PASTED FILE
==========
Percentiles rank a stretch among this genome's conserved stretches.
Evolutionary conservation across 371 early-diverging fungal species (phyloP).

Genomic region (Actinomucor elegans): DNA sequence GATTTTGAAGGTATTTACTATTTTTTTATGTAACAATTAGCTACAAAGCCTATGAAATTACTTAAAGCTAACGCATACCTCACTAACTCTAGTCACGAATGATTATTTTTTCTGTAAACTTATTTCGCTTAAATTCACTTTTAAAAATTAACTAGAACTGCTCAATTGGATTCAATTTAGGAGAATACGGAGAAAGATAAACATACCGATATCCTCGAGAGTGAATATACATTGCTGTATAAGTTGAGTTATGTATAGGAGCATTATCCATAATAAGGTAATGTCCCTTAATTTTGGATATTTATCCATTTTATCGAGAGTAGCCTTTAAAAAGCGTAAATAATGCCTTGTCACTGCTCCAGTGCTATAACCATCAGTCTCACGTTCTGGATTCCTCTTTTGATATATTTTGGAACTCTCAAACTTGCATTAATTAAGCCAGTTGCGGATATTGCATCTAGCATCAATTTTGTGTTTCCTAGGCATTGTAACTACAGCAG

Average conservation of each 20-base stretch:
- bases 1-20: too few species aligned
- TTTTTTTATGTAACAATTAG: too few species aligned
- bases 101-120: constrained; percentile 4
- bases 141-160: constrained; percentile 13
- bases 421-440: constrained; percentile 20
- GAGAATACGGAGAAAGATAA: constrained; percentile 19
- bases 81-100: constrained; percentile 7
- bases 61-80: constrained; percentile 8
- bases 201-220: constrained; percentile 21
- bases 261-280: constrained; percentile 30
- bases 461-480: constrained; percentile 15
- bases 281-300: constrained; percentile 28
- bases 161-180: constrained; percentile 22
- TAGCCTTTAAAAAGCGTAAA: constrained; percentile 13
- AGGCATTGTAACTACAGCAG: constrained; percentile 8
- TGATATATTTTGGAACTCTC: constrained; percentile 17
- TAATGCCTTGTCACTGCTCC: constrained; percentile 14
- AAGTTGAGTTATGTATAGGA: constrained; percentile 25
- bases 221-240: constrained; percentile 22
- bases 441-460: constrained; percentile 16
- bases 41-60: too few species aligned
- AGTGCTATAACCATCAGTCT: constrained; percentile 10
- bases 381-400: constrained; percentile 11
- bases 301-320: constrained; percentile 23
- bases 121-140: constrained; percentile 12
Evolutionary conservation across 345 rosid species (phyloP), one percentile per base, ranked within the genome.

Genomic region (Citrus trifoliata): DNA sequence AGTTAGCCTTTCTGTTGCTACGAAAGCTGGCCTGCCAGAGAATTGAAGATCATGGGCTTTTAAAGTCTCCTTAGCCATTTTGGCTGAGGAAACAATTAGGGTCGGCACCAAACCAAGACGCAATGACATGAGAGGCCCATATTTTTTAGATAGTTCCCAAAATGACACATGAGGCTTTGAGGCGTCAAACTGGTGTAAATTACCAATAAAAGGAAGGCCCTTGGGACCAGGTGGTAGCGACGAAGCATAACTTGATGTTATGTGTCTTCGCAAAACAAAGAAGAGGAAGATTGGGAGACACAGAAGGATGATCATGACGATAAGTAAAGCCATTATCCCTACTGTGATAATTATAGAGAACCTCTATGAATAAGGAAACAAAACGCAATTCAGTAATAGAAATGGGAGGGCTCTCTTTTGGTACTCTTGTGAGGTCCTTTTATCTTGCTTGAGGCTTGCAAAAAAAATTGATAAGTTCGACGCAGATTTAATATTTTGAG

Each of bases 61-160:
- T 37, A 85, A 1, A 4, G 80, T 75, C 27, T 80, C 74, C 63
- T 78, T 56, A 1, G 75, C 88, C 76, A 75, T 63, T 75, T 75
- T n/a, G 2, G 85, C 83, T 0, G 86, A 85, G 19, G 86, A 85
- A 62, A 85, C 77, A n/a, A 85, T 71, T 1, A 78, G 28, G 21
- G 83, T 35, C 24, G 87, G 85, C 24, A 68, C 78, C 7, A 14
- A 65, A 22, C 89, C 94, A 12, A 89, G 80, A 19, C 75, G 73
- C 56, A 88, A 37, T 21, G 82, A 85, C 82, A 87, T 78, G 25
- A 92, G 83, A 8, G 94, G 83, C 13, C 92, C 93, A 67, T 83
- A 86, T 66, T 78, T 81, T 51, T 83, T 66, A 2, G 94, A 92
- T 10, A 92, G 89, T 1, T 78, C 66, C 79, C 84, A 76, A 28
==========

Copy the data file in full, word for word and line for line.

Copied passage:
Percentiles rank a stretch among this genome's conserved stretches.
Evolutionary conservation across 371 early-diverging fungal species (phyloP).

Genomic region (Actinomucor elegans): DNA sequence GATTTTGAAGGTATTTACTATTTTTTTATGTAACAATTAGCTACAAAGCCTATGAAATTACTTAAAGCTAACGCATACCTCACTAACTCTAGTCACGAATGATTATTTTTTCTGTAAACTTATTTCGCTTAAATTCACTTTTAAAAATTAACTAGAACTGCTCAATTGGATTCAATTTAGGAGAATACGGAGAAAGATAAACATACCGATATCCTCGAGAGTGAATATACATTGCTGTATAAGTTGAGTTATGTATAGGAGCATTATCCATAATAAGGTAATGTCCCTTAATTTTGGATATTTATCCATTTTATCGAGAGTAGCCTTTAAAAAGCGTAAATAATGCCTTGTCACTGCTCCAGTGCTATAACCATCAGTCTCACGTTCTGGATTCCTCTTTTGATATATTTTGGAACTCTCAAACTTGCATTAATTAAGCCAGTTGCGGATATTGCATCTAGCATCAATTTTGTGTTTCCTAGGCATTGTAACTACAGCAG

Average conservation of each 20-base stretch:
- bases 1-20: too few species aligned
- TTTTTTTATGTAACAATTAG: too few species aligned
- bases 101-120: constrained; percentile 4
- bases 141-160: constrained; percentile 13
- bases 421-440: constrained; percentile 20
- GAGAATACGGAGAAAGATAA: constrained; percentile 19
- bases 81-100: constrained; percentile 7
- bases 61-80: constrained; percentile 8
- bases 201-220: constrained; percentile 21
- bases 261-280: constrained; percentile 30
- bases 461-480: constrained; percentile 15
- bases 281-300: constrained; percentile 28
- bases 161-180: constrained; percentile 22
- TAGCCTTTAAAAAGCGTAAA: constrained; percentile 13
- AGGCATTGTAACTACAGCAG: constrained; percentile 8
- TGATATATTTTGGAACTCTC: constrained; percentile 17
- TAATGCCTTGTCACTGCTCC: constrained; percentile 14
- AAGTTGAGTTATGTATAGGA: constrained; percentile 25
- bases 221-240: constrained; percentile 22
- bases 441-460: constrained; percentile 16
- bases 41-60: too few species aligned
- AGTGCTATAACCATCAGTCT: constrained; percentile 10
- bases 381-400: constrained; percentile 11
- bases 301-320: constrained; percentile 23
- bases 121-140: constrained; percentile 12
Evolutionary conservation across 345 rosid species (phyloP), one percentile per base, ranked within the genome.

Genomic region (Citrus trifoliata): DNA sequence AGTTAGCCTTTCTGTTGCTACGAAAGCTGGCCTGCCAGAGAATTGAAGATCATGGGCTTTTAAAGTCTCCTTAGCCATTTTGGCTGAGGAAACAATTAGGGTCGGCACCAAACCAAGACGCAATGACATGAGAGGCCCATATTTTTTAGATAGTTCCCAAAATGACACATGAGGCTTTGAGGCGTCAAACTGGTGTAAATTACCAATAAAAGGAAGGCCCTTGGGACCAGGTGGTAGCGACGAAGCATAACTTGATGTTATGTGTCTTCGCAAAACAAAGAAGAGGAAGATTGGGAGACACAGAAGGATGATCATGACGATAAGTAAAGCCATTATCCCTACTGTGATAATTATAGAGAACCTCTATGAATAAGGAAACAAAACGCAATTCAGTAATAGAAATGGGAGGGCTCTCTTTTGGTACTCTTGTGAGGTCCTTTTATCTTGCTTGAGGCTTGCAAAAAAAATTGATAAGTTCGACGCAGATTTAATATTTTGAG

Each of bases 61-160:
- T 37, A 85, A 1, A 4, G 80, T 75, C 27, T 80, C 74, C 63
- T 78, T 56, A 1, G 75, C 88, C 76, A 75, T 63, T 75, T 75
- T n/a, G 2, G 85, C 83, T 0, G 86, A 85, G 19, G 86, A 85
- A 62, A 85, C 77, A n/a, A 85, T 71, T 1, A 78, G 28, G 21
- G 83, T 35, C 24, G 87, G 85, C 24, A 68, C 78, C 7, A 14
- A 65, A 22, C 89, C 94, A 12, A 89, G 80, A 19, C 75, G 73
- C 56, A 88, A 37, T 21, G 82, A 85, C 82, A 87, T 78, G 25
- A 92, G 83, A 8, G 94, G 83, C 13, C 92, C 93, A 67, T 83
- A 86, T 66, T 78, T 81, T 51, T 83, T 66, A 2, G 94, A 92
- T 10, A 92, G 89, T 1, T 78, C 66, C 79, C 84, A 76, A 28